- Powerful resumes and cover letters include every possible way to reach you.
Powerful resumes and cover letters do no good if the employer can’t reach you. Most college students wisely list both their campus and home addresses and phone numbers on their resumes. A surprising number of the resumes we see omit an e-mail address; these days, an e-mail address on your resume is a must. Don’t forget your cell phone number, if you have one. In fact, don’t overlook any way an employer could reach you.
When you’re in internship-hunting mode, make sure the outgoing message on your residence-hall answering machine or voice-mail sounds professional. I’ve called many students in their dorms and gotten some pretty outrageous messages that would likely turn off employers.
A good way to ensure you have all relevant contact information on both your resume and cover letter (remember that the two could get separated) is to use the same “letterhead” on both documents, which also makes for an attractive package. It also never hurts to repeat your most important contact information in the last paragraph of your cover letter.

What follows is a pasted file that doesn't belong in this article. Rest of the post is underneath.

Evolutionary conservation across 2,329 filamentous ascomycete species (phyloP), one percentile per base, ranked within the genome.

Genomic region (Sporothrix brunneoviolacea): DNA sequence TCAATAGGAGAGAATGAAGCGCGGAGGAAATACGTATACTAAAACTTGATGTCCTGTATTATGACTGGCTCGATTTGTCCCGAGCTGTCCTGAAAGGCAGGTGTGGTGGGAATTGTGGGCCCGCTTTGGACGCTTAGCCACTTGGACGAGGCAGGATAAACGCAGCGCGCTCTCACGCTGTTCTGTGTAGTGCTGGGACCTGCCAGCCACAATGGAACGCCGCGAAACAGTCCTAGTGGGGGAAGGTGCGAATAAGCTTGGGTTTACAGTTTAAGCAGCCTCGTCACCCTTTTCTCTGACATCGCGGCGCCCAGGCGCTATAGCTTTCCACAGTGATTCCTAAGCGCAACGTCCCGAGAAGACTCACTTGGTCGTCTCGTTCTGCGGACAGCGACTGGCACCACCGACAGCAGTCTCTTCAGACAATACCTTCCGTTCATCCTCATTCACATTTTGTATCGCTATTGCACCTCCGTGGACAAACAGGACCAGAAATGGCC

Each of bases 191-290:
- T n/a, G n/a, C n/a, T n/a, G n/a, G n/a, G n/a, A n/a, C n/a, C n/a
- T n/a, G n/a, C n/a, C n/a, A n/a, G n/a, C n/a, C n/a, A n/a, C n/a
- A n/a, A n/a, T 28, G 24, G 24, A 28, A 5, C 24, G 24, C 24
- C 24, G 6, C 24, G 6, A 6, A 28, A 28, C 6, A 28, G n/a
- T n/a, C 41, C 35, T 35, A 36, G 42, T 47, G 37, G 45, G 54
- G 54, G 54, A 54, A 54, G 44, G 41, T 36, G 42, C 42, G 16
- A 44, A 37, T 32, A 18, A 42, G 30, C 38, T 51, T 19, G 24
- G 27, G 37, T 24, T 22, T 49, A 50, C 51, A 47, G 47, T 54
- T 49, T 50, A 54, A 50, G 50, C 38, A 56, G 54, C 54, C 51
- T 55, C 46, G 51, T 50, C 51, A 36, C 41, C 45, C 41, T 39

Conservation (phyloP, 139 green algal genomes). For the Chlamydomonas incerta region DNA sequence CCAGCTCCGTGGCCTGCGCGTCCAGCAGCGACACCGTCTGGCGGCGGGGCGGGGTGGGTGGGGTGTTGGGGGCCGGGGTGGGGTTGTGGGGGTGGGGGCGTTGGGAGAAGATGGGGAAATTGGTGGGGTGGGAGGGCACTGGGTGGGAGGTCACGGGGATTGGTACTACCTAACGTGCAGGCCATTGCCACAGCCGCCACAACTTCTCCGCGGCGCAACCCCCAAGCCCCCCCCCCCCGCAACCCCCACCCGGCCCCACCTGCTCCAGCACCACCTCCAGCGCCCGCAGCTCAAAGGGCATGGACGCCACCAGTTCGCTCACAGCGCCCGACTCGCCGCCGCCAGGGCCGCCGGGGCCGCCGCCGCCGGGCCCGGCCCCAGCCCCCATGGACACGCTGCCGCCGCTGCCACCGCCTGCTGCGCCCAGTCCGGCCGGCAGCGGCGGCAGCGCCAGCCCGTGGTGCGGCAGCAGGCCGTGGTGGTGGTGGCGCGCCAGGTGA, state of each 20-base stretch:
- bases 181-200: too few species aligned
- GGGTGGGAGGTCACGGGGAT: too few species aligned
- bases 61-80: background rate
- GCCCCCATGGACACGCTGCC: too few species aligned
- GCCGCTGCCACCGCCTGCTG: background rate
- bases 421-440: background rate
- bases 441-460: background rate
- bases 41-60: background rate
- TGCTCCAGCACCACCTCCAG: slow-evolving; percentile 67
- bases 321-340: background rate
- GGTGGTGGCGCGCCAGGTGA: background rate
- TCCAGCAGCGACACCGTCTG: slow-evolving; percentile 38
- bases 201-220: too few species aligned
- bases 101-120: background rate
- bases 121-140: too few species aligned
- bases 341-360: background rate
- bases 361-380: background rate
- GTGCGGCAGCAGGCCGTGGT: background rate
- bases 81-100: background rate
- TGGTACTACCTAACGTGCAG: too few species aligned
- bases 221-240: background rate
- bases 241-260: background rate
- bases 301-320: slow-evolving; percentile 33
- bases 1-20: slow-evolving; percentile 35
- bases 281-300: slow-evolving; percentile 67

After you’ve found several internship possibilities and applied to them, your work is not done. Just as with job-hunting, you must follow-up with each company. Don’t call the companies every day, but be persistent. The old adage about the squeaky wheel getting the grease rings true here. Follow-up your initial contact with a phone call, follow-up your interview with a thank-you letter (more later in this chapter), and follow-up your thank you letter with a phone call.